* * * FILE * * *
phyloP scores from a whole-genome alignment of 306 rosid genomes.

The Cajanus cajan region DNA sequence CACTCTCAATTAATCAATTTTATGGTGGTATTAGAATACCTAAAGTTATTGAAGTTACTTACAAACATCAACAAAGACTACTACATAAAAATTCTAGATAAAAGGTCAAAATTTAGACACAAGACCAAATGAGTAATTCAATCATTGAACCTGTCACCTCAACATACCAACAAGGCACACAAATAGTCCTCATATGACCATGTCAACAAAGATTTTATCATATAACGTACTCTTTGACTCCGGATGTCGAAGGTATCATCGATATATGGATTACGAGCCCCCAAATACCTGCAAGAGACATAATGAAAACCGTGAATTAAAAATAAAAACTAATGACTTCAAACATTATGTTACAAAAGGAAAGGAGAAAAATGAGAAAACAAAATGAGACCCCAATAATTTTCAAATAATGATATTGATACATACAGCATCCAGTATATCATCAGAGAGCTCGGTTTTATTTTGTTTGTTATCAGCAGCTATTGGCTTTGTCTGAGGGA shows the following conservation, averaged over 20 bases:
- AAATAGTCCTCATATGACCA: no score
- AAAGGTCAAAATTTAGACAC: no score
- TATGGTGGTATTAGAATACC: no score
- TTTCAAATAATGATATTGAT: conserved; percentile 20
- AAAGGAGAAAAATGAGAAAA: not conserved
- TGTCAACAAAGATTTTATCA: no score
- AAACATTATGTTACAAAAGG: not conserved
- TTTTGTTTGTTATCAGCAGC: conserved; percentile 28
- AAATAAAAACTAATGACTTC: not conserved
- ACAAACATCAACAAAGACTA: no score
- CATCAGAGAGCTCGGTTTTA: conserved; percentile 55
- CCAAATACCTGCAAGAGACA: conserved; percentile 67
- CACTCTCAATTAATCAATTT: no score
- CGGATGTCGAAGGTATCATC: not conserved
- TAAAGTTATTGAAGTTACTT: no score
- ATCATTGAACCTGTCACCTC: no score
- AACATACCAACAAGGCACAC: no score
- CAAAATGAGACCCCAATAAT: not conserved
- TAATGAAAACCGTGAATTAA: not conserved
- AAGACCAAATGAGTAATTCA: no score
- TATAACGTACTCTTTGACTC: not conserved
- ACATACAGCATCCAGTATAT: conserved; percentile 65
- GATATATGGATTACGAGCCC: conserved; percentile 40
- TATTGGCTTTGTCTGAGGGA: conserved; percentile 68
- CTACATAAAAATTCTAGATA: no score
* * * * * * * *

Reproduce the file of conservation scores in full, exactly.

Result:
phyloP scores from a whole-genome alignment of 306 rosid genomes.

The Cajanus cajan region DNA sequence CACTCTCAATTAATCAATTTTATGGTGGTATTAGAATACCTAAAGTTATTGAAGTTACTTACAAACATCAACAAAGACTACTACATAAAAATTCTAGATAAAAGGTCAAAATTTAGACACAAGACCAAATGAGTAATTCAATCATTGAACCTGTCACCTCAACATACCAACAAGGCACACAAATAGTCCTCATATGACCATGTCAACAAAGATTTTATCATATAACGTACTCTTTGACTCCGGATGTCGAAGGTATCATCGATATATGGATTACGAGCCCCCAAATACCTGCAAGAGACATAATGAAAACCGTGAATTAAAAATAAAAACTAATGACTTCAAACATTATGTTACAAAAGGAAAGGAGAAAAATGAGAAAACAAAATGAGACCCCAATAATTTTCAAATAATGATATTGATACATACAGCATCCAGTATATCATCAGAGAGCTCGGTTTTATTTTGTTTGTTATCAGCAGCTATTGGCTTTGTCTGAGGGA shows the following conservation, averaged over 20 bases:
- AAATAGTCCTCATATGACCA: no score
- AAAGGTCAAAATTTAGACAC: no score
- TATGGTGGTATTAGAATACC: no score
- TTTCAAATAATGATATTGAT: conserved; percentile 20
- AAAGGAGAAAAATGAGAAAA: not conserved
- TGTCAACAAAGATTTTATCA: no score
- AAACATTATGTTACAAAAGG: not conserved
- TTTTGTTTGTTATCAGCAGC: conserved; percentile 28
- AAATAAAAACTAATGACTTC: not conserved
- ACAAACATCAACAAAGACTA: no score
- CATCAGAGAGCTCGGTTTTA: conserved; percentile 55
- CCAAATACCTGCAAGAGACA: conserved; percentile 67
- CACTCTCAATTAATCAATTT: no score
- CGGATGTCGAAGGTATCATC: not conserved
- TAAAGTTATTGAAGTTACTT: no score
- ATCATTGAACCTGTCACCTC: no score
- AACATACCAACAAGGCACAC: no score
- CAAAATGAGACCCCAATAAT: not conserved
- TAATGAAAACCGTGAATTAA: not conserved
- AAGACCAAATGAGTAATTCA: no score
- TATAACGTACTCTTTGACTC: not conserved
- ACATACAGCATCCAGTATAT: conserved; percentile 65
- GATATATGGATTACGAGCCC: conserved; percentile 40
- TATTGGCTTTGTCTGAGGGA: conserved; percentile 68
- CTACATAAAAATTCTAGATA: no score